Abstract 12430: Myofilament Phosphorylation and Function of Diastolic Heart Failure Myocardium: Similarities and Differences Between Beating Heart Biopsies and Postmortem Tissue
Diastolic heart failure (DHF) is a major cause of morbidity and mortality. The main pathophysiological alterations in DHF are increased left ventricular (LV) stiffness and abnormal relaxation, resulting in impaired LV filling. In the present study we aimed to compare alterations in phosphorylation and function of sarcomeric proteins in DHF vs. normal myocardium under two different conditions of tissue procurement: beating heart biopsy and postmortem tissue sampling. LV tissue samples were procured from normal (CTRL) or old dogs made hypertensive by renal wrapping (OHT), either by taking biopsies of the beating heart(n=7/group) or by excising tissue postmortem(n=8/group). Isolated permeabilized cardiomyocytes were attached to a force transducer and passive tension (Fpas) was measured between 1.8 and 2.4µm sarcomere length. Ca2+sensitivity (pCa50) was measured at 2.2µm. Phosphorylation of myofilament proteins was assessed by gel electrophoresis (SYPRO Ruby and ProQ Diamond stain), expression of total and phosphorylated (p) proteins: titin PEVK, TnI, and PKCα by immunoblot. Postmortem tissue and biopsy samples showed similar changes in terms of increased Fpas, pPEVK,and pPKCα expression, and decreased phosphorylation of total titin, MyBPC, TnT, TnI and TnI at Ser23/24, in OHT compared to CTRL. Differences were apparent in terms of lowered pCa50 in postmortem OHT, but increased pCa50 in biopsy OHT. Other differences were low MLC2 phosphorylation and high desmin phosphorylation in OHT compared to CTRL in biopsies, but no change of these parameters in postmortem tissues. Titin degradation form T2 was more abundant in postmortem tissues compared to biopsies. Dog DHF is characterized in both postmortem tissues and beating heart biopsies by titin isoform shift, total titin phosphorylation deficit, high Fpas, increased titin PEVK phosphorylation, and altered pCa50. Differences in some parameters observed between postmortem tissues and biopsies suggest the events associated with death (e.g., catecholamine surge, enzyme dysfunction) can quickly imbalance cardiac protein phosphorylation and function. Using samples from the beating heart is preferable over using postmortem tissue. Data obtained from the latter are to be interpreted with great care.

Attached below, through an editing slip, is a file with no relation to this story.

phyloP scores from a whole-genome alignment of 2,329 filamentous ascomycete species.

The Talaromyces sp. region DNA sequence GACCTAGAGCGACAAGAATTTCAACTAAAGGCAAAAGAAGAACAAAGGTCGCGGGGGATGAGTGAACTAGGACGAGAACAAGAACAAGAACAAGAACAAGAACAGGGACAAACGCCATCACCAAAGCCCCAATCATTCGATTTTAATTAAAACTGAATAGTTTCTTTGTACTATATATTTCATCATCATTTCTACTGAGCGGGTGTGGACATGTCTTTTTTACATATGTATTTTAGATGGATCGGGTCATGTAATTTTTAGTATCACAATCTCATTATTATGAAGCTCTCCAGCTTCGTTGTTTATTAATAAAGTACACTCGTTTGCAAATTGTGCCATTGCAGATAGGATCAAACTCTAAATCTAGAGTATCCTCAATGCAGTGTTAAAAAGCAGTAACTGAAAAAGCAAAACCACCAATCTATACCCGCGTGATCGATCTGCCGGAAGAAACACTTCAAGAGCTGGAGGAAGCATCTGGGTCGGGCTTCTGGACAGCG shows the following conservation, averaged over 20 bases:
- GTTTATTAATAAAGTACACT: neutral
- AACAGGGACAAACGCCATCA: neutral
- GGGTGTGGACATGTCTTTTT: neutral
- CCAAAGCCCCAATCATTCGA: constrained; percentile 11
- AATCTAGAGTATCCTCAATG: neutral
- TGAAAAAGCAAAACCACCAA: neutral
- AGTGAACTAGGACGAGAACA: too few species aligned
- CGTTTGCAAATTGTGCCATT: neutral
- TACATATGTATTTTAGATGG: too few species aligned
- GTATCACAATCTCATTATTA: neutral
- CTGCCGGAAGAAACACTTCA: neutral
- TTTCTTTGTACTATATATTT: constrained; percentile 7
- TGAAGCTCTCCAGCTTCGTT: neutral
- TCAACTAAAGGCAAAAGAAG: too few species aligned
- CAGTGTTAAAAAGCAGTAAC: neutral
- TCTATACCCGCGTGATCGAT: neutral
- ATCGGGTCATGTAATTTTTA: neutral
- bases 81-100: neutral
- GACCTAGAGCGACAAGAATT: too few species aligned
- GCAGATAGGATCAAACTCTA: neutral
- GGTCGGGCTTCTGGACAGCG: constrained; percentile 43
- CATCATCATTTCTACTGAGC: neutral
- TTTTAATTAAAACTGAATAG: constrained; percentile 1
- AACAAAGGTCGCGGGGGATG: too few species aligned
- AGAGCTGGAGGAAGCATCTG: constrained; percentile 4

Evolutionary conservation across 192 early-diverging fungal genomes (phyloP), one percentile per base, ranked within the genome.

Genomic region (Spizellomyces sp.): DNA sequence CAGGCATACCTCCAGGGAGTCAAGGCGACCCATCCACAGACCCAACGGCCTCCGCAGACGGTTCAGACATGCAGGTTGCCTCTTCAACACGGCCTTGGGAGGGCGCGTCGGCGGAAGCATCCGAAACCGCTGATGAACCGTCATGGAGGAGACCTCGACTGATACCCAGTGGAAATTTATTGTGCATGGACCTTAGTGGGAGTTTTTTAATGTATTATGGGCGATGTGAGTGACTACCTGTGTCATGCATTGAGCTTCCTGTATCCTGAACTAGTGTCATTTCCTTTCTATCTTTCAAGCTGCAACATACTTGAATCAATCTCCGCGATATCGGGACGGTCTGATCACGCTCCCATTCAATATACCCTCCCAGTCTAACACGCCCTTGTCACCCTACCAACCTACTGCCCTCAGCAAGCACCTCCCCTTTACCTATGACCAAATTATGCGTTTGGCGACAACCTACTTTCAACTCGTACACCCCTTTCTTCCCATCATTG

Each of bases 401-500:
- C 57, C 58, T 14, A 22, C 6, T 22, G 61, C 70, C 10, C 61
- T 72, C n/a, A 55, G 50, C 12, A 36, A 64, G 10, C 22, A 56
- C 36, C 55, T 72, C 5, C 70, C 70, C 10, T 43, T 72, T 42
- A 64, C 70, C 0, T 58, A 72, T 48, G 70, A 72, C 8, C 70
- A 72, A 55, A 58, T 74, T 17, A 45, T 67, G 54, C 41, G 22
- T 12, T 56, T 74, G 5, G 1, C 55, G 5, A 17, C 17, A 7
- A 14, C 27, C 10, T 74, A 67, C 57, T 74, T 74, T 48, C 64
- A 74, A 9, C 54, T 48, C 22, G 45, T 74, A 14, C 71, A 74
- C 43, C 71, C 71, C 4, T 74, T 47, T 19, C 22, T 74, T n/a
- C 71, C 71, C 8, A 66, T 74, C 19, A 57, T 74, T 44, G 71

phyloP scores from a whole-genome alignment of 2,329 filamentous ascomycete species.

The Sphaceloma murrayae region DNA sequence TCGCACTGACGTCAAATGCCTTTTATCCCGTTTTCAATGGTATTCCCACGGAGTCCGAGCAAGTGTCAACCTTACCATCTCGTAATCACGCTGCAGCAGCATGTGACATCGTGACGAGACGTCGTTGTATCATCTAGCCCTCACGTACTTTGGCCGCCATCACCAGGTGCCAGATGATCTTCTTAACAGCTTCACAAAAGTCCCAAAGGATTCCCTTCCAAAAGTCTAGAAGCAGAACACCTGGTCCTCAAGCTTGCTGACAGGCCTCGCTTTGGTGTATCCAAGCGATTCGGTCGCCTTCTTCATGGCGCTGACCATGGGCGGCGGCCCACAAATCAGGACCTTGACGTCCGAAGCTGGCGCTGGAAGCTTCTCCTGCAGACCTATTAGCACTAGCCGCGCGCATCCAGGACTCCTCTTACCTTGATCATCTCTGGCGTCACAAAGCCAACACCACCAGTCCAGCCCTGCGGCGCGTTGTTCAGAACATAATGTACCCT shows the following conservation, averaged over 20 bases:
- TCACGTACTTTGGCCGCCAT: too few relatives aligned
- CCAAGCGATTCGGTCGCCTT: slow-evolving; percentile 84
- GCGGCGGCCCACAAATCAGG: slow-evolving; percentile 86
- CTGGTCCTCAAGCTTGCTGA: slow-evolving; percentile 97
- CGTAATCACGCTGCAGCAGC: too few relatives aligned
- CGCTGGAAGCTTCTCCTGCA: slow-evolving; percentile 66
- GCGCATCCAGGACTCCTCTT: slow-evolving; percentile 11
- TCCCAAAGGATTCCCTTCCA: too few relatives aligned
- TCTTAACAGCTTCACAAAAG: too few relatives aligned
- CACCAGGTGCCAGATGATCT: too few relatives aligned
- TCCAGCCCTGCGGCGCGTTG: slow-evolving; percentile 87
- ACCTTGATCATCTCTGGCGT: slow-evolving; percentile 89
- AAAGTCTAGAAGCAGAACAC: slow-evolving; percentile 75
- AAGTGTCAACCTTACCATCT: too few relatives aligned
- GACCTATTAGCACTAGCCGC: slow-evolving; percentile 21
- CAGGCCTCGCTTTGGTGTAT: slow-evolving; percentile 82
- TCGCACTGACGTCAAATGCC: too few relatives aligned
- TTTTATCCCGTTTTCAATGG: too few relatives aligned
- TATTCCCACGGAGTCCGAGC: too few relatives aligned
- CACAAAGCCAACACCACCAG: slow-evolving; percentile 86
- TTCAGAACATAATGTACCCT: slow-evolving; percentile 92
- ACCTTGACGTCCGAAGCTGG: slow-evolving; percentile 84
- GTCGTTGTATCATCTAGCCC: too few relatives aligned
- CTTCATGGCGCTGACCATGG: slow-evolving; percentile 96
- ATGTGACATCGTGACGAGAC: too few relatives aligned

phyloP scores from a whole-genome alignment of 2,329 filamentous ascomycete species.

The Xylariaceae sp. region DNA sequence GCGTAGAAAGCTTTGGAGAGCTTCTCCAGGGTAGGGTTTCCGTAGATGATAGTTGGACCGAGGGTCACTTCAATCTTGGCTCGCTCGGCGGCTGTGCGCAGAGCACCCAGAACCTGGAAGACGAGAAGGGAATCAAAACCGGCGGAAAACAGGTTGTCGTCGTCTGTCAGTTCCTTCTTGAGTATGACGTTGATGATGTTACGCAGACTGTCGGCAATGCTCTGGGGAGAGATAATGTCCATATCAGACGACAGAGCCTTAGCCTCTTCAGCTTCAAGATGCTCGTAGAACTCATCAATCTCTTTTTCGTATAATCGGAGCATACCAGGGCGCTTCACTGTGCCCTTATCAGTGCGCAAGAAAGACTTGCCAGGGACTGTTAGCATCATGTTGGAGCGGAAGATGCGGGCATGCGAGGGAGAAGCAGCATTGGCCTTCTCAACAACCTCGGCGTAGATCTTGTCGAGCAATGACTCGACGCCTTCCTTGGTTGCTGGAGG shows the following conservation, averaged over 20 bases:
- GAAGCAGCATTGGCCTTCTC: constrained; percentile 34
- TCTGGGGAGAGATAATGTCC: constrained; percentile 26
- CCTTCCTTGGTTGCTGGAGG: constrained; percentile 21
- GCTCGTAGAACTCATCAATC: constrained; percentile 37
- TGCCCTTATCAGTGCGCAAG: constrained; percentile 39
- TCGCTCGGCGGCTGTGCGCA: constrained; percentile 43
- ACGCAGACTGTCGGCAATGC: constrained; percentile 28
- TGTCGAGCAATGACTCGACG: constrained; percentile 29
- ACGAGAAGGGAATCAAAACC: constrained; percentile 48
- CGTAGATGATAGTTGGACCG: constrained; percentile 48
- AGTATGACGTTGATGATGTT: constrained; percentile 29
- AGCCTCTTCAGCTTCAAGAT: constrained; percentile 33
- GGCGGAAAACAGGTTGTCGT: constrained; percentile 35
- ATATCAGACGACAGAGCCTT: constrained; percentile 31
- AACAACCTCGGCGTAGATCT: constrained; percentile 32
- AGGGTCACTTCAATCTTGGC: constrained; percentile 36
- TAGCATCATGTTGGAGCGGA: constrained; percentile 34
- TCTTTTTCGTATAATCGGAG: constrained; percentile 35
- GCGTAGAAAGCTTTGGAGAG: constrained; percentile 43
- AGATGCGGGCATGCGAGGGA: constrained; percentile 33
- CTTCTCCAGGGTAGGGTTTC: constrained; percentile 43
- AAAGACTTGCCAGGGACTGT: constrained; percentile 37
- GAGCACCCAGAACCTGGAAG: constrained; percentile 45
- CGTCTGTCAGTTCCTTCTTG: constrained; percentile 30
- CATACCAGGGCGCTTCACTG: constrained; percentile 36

- © 2011 by American Heart Association, Inc.